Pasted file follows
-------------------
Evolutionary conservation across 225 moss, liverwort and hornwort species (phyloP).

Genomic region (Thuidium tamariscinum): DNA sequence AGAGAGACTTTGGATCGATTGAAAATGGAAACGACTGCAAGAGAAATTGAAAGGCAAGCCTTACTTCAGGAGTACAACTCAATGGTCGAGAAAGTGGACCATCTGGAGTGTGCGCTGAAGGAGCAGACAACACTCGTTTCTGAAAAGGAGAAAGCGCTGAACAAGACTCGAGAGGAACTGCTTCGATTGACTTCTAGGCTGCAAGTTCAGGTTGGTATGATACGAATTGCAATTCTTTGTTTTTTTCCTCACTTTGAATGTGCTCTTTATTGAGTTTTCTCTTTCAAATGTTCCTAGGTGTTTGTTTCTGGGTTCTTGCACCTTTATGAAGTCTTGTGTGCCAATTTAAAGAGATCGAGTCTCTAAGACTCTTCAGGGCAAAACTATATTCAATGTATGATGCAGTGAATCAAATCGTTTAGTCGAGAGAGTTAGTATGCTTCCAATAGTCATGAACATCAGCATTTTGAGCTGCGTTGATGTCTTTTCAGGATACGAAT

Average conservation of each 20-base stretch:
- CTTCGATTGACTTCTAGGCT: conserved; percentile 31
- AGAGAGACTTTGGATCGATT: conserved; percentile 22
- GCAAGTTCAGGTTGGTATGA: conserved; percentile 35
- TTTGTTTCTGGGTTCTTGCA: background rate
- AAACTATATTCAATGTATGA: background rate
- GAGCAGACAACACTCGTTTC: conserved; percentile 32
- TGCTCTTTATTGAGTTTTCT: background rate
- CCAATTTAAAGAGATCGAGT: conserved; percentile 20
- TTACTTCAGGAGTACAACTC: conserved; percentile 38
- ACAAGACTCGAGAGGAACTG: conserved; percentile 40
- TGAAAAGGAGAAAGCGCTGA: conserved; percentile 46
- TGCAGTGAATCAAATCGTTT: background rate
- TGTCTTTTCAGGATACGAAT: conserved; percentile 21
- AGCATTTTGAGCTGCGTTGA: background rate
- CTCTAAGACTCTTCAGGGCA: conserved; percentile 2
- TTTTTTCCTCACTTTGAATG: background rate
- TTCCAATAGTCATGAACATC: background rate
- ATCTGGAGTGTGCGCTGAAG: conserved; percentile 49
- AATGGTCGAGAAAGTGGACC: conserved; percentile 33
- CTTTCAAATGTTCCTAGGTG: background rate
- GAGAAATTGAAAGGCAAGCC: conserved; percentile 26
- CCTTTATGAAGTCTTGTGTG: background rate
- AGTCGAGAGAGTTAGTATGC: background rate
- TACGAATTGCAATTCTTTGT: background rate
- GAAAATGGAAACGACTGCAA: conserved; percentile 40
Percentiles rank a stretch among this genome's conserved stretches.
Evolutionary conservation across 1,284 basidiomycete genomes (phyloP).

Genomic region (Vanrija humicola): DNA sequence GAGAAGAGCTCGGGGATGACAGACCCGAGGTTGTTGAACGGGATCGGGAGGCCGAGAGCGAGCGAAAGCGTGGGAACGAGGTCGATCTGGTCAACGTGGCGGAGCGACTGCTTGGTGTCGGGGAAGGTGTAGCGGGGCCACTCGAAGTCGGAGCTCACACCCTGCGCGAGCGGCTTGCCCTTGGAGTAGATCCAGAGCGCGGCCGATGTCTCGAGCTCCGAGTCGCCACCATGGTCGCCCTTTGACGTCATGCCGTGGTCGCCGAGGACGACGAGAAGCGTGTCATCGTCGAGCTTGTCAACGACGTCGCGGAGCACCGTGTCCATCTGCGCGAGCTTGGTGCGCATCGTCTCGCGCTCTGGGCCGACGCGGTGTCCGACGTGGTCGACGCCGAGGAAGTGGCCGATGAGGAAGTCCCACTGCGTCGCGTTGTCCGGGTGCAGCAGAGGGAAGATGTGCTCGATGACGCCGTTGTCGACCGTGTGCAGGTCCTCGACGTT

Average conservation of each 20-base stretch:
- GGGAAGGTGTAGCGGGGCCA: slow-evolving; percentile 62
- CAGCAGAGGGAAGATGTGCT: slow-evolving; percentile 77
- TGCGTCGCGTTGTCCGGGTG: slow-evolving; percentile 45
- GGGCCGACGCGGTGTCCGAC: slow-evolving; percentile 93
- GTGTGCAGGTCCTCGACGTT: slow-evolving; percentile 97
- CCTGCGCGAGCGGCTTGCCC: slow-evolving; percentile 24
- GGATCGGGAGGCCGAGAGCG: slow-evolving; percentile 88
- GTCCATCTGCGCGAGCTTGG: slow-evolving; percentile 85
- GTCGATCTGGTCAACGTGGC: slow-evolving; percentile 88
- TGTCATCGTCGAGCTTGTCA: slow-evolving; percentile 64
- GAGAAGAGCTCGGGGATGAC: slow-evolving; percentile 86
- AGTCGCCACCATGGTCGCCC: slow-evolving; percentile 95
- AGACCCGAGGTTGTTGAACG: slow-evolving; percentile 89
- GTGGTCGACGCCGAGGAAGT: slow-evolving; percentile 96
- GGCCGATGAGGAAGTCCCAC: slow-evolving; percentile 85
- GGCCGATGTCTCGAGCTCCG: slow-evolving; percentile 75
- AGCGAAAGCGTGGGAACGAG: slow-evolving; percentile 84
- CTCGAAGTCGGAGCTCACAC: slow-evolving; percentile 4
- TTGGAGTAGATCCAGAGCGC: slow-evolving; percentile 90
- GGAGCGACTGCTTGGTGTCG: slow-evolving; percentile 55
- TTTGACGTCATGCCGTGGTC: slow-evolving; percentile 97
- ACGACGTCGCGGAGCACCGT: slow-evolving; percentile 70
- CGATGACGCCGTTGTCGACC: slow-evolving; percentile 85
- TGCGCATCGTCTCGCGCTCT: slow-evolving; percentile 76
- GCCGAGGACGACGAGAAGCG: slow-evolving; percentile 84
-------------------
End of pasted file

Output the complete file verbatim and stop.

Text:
Evolutionary conservation across 225 moss, liverwort and hornwort species (phyloP).

Genomic region (Thuidium tamariscinum): DNA sequence AGAGAGACTTTGGATCGATTGAAAATGGAAACGACTGCAAGAGAAATTGAAAGGCAAGCCTTACTTCAGGAGTACAACTCAATGGTCGAGAAAGTGGACCATCTGGAGTGTGCGCTGAAGGAGCAGACAACACTCGTTTCTGAAAAGGAGAAAGCGCTGAACAAGACTCGAGAGGAACTGCTTCGATTGACTTCTAGGCTGCAAGTTCAGGTTGGTATGATACGAATTGCAATTCTTTGTTTTTTTCCTCACTTTGAATGTGCTCTTTATTGAGTTTTCTCTTTCAAATGTTCCTAGGTGTTTGTTTCTGGGTTCTTGCACCTTTATGAAGTCTTGTGTGCCAATTTAAAGAGATCGAGTCTCTAAGACTCTTCAGGGCAAAACTATATTCAATGTATGATGCAGTGAATCAAATCGTTTAGTCGAGAGAGTTAGTATGCTTCCAATAGTCATGAACATCAGCATTTTGAGCTGCGTTGATGTCTTTTCAGGATACGAAT

Average conservation of each 20-base stretch:
- CTTCGATTGACTTCTAGGCT: conserved; percentile 31
- AGAGAGACTTTGGATCGATT: conserved; percentile 22
- GCAAGTTCAGGTTGGTATGA: conserved; percentile 35
- TTTGTTTCTGGGTTCTTGCA: background rate
- AAACTATATTCAATGTATGA: background rate
- GAGCAGACAACACTCGTTTC: conserved; percentile 32
- TGCTCTTTATTGAGTTTTCT: background rate
- CCAATTTAAAGAGATCGAGT: conserved; percentile 20
- TTACTTCAGGAGTACAACTC: conserved; percentile 38
- ACAAGACTCGAGAGGAACTG: conserved; percentile 40
- TGAAAAGGAGAAAGCGCTGA: conserved; percentile 46
- TGCAGTGAATCAAATCGTTT: background rate
- TGTCTTTTCAGGATACGAAT: conserved; percentile 21
- AGCATTTTGAGCTGCGTTGA: background rate
- CTCTAAGACTCTTCAGGGCA: conserved; percentile 2
- TTTTTTCCTCACTTTGAATG: background rate
- TTCCAATAGTCATGAACATC: background rate
- ATCTGGAGTGTGCGCTGAAG: conserved; percentile 49
- AATGGTCGAGAAAGTGGACC: conserved; percentile 33
- CTTTCAAATGTTCCTAGGTG: background rate
- GAGAAATTGAAAGGCAAGCC: conserved; percentile 26
- CCTTTATGAAGTCTTGTGTG: background rate
- AGTCGAGAGAGTTAGTATGC: background rate
- TACGAATTGCAATTCTTTGT: background rate
- GAAAATGGAAACGACTGCAA: conserved; percentile 40
Percentiles rank a stretch among this genome's conserved stretches.
Evolutionary conservation across 1,284 basidiomycete genomes (phyloP).

Genomic region (Vanrija humicola): DNA sequence GAGAAGAGCTCGGGGATGACAGACCCGAGGTTGTTGAACGGGATCGGGAGGCCGAGAGCGAGCGAAAGCGTGGGAACGAGGTCGATCTGGTCAACGTGGCGGAGCGACTGCTTGGTGTCGGGGAAGGTGTAGCGGGGCCACTCGAAGTCGGAGCTCACACCCTGCGCGAGCGGCTTGCCCTTGGAGTAGATCCAGAGCGCGGCCGATGTCTCGAGCTCCGAGTCGCCACCATGGTCGCCCTTTGACGTCATGCCGTGGTCGCCGAGGACGACGAGAAGCGTGTCATCGTCGAGCTTGTCAACGACGTCGCGGAGCACCGTGTCCATCTGCGCGAGCTTGGTGCGCATCGTCTCGCGCTCTGGGCCGACGCGGTGTCCGACGTGGTCGACGCCGAGGAAGTGGCCGATGAGGAAGTCCCACTGCGTCGCGTTGTCCGGGTGCAGCAGAGGGAAGATGTGCTCGATGACGCCGTTGTCGACCGTGTGCAGGTCCTCGACGTT

Average conservation of each 20-base stretch:
- GGGAAGGTGTAGCGGGGCCA: slow-evolving; percentile 62
- CAGCAGAGGGAAGATGTGCT: slow-evolving; percentile 77
- TGCGTCGCGTTGTCCGGGTG: slow-evolving; percentile 45
- GGGCCGACGCGGTGTCCGAC: slow-evolving; percentile 93
- GTGTGCAGGTCCTCGACGTT: slow-evolving; percentile 97
- CCTGCGCGAGCGGCTTGCCC: slow-evolving; percentile 24
- GGATCGGGAGGCCGAGAGCG: slow-evolving; percentile 88
- GTCCATCTGCGCGAGCTTGG: slow-evolving; percentile 85
- GTCGATCTGGTCAACGTGGC: slow-evolving; percentile 88
- TGTCATCGTCGAGCTTGTCA: slow-evolving; percentile 64
- GAGAAGAGCTCGGGGATGAC: slow-evolving; percentile 86
- AGTCGCCACCATGGTCGCCC: slow-evolving; percentile 95
- AGACCCGAGGTTGTTGAACG: slow-evolving; percentile 89
- GTGGTCGACGCCGAGGAAGT: slow-evolving; percentile 96
- GGCCGATGAGGAAGTCCCAC: slow-evolving; percentile 85
- GGCCGATGTCTCGAGCTCCG: slow-evolving; percentile 75
- AGCGAAAGCGTGGGAACGAG: slow-evolving; percentile 84
- CTCGAAGTCGGAGCTCACAC: slow-evolving; percentile 4
- TTGGAGTAGATCCAGAGCGC: slow-evolving; percentile 90
- GGAGCGACTGCTTGGTGTCG: slow-evolving; percentile 55
- TTTGACGTCATGCCGTGGTC: slow-evolving; percentile 97
- ACGACGTCGCGGAGCACCGT: slow-evolving; percentile 70
- CGATGACGCCGTTGTCGACC: slow-evolving; percentile 85
- TGCGCATCGTCTCGCGCTCT: slow-evolving; percentile 76
- GCCGAGGACGACGAGAAGCG: slow-evolving; percentile 84